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Welcome to the world of Linux! Package installation in Linux is pretty easy, easier than other Operating Systems. All distros have Package Managers to take care of software installation, removal or upgrade. There are a few other ways too but one should give first preference to default package manager only. If your machine has internet access then package installation is a few clicks away.

How Package Managers work:

Package manager download packages from Sources (Repositories) and install those in your machine. Sources are pre-configured in most distros and it is easy to add more sources, if necessary.

Internet access is necessary for all Package Managers. In case your machine doesnt have internet access, you can download packages manually and install those through tools available in your distro.

  • .rpm packages for RedHat, Fedora, OpenSUSE, CentOS and other RPM based distros.

  • .deb packages for Debian, Ubuntu and their derivatives.

  • Tar packages to compile package from source.

Most package managers have Graphical Interfaces too. Graphical Interface makes things a lot easier. Command line tools are fast and if you know correct commands and options, nothing can beat command line tools. But, as I mentioned earlier, Graphical Interfaces are very helpful for New Users. Just a few clicks and package is there in Menu.

Fedora, RedHat and CentOS

Command line: yum
Graphical Interface: Yum Extender.

Graphical Interface of yum is not pre-installed in Fedora. Open Terminal/Konsole and execute this:

su -

yum -y install yumex

Above code will install Yum Extender. Look for it in Menu. Open it and install/update/remove packages easily.

All proprietary packages, Media Codecs are not available in default sources of Fedora and one should install Livna or Freshrpms repository. I would suggest you to install only one of those repositories. Installing both repositories could lead to package version conflicts.

If you want to use command line tool, check these basic yum commands:

Install Package:

yum y install package_name

Remove Package:

yum remove package_name

Check if Updates are available:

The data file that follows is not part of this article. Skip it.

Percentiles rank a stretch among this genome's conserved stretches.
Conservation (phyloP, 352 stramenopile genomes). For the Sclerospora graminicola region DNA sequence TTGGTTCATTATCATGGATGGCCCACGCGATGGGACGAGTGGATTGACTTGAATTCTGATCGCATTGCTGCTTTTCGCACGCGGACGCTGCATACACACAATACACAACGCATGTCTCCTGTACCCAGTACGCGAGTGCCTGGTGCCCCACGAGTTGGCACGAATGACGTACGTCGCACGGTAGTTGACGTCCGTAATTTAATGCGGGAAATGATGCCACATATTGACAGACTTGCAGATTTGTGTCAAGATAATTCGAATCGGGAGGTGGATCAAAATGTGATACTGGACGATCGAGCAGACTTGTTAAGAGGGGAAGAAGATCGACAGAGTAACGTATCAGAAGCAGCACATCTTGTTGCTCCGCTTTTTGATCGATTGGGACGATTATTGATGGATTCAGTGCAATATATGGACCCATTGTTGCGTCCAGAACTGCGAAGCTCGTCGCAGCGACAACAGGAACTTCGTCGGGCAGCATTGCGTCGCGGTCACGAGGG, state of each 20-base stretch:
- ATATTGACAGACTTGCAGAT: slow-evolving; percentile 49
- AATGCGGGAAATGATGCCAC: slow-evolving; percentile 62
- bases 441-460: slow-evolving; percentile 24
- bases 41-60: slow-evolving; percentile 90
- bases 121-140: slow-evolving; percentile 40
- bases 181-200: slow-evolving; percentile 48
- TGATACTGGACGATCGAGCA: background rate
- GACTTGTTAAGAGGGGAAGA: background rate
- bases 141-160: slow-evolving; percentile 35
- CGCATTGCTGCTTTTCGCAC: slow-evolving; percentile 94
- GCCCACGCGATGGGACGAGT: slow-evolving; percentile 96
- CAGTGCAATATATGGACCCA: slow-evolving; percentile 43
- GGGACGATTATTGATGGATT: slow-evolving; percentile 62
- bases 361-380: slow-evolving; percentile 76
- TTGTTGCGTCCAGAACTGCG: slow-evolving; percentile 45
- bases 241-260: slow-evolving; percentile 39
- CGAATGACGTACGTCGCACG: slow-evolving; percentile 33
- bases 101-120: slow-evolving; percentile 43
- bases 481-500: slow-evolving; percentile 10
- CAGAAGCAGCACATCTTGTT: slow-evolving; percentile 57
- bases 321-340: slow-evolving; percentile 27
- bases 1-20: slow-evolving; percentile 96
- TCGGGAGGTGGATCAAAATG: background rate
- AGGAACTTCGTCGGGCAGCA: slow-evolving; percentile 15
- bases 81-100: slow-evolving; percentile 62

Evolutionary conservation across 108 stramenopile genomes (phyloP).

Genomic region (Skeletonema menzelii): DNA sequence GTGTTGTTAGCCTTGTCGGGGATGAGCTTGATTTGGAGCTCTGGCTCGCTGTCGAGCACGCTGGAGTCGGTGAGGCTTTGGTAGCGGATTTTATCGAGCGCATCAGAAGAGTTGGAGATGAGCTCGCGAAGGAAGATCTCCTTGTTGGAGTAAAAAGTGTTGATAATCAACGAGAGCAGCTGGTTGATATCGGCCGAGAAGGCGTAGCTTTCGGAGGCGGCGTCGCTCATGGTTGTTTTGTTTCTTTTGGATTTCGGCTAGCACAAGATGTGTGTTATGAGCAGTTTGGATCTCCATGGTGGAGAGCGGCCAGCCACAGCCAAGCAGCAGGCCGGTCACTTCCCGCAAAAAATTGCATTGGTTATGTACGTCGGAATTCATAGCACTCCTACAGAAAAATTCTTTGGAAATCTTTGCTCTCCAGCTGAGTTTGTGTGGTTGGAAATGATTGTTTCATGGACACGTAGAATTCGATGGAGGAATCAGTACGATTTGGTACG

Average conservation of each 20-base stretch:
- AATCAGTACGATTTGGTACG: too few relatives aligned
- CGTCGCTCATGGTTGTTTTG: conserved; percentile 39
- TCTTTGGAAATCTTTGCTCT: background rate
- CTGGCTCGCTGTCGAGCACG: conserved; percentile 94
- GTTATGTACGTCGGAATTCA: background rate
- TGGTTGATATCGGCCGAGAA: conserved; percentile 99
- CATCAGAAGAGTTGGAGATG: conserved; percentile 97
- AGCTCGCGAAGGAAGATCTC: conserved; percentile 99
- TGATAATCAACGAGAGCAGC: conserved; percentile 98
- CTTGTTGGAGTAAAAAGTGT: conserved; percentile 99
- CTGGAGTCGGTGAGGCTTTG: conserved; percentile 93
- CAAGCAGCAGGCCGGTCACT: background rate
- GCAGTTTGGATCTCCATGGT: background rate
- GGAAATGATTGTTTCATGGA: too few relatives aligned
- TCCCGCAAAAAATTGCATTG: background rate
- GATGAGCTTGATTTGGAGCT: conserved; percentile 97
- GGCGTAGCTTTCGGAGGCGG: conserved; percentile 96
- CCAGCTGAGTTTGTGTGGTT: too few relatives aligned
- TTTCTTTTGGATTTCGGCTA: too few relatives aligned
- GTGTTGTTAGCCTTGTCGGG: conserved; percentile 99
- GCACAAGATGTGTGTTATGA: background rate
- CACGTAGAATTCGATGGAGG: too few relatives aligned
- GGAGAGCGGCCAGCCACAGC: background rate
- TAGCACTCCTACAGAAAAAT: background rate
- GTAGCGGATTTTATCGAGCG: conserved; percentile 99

yum check-update

Update package:

yum update package_name

Search package:

yum search package_name

Clean cache:

yum clean all

For more information, go through manual of yum

man yum

Install Manually Downloaded RPM packages ( .rpm )

One must have root privileges to install/remove/update any package. Its not recommended to login as root user in GUI. Login as Regular User and execute su command to gain root privileges.

su -

Install package:

rpm -i package_name

Remove package:

rpm -e package_name

Update package:

rpm -uvh package_name

Search package:

rpm -q package_name

Display Package Information:

rpm -qi package_name

As I mentioned earlier, one should install packages through default package manager only. You will run into dependency problems because of manual installation.

Debian, Ubuntu, Kubuntu, Xubuntu and other Debian based distros:

Command Line : apt-get
Graphical Interface : Synaptic Package Manager, Adept Package Manager.

Synaptic package manager is pre-installed in all Debian based distros having Gnome as default Desktop Environment. Adept package manager is available in K Desktop Environment (KDE).

* I prefer Synaptic over Adept because of its user-friendly interface. One can install Synaptic in KDE easily. I will keep you updated regarding Adept. I will keep on testing Adept in future releases and let you know if I find any good in it.

Look for Synaptic Package Manager in Menu and open it. Click on Reload button. It will fetch latest package list from sources. Search for package you want to install. You can use Search button for that. Select package, mark it for installation and hit Apply button. Thats it. Synaptic will download and install package for you.

How to use apt-get:

One must have root privileges to execute apt-get command.
In Debian, execute this

su -

Above command will give you root privileges. Execute exit command after executing apt-get commands.

Unlike Debian, Ubuntu and most of other Debian based distros dont allow root login in shell by default. You can gain root privileges through sudo. You have to prefix apt-get command with sudo.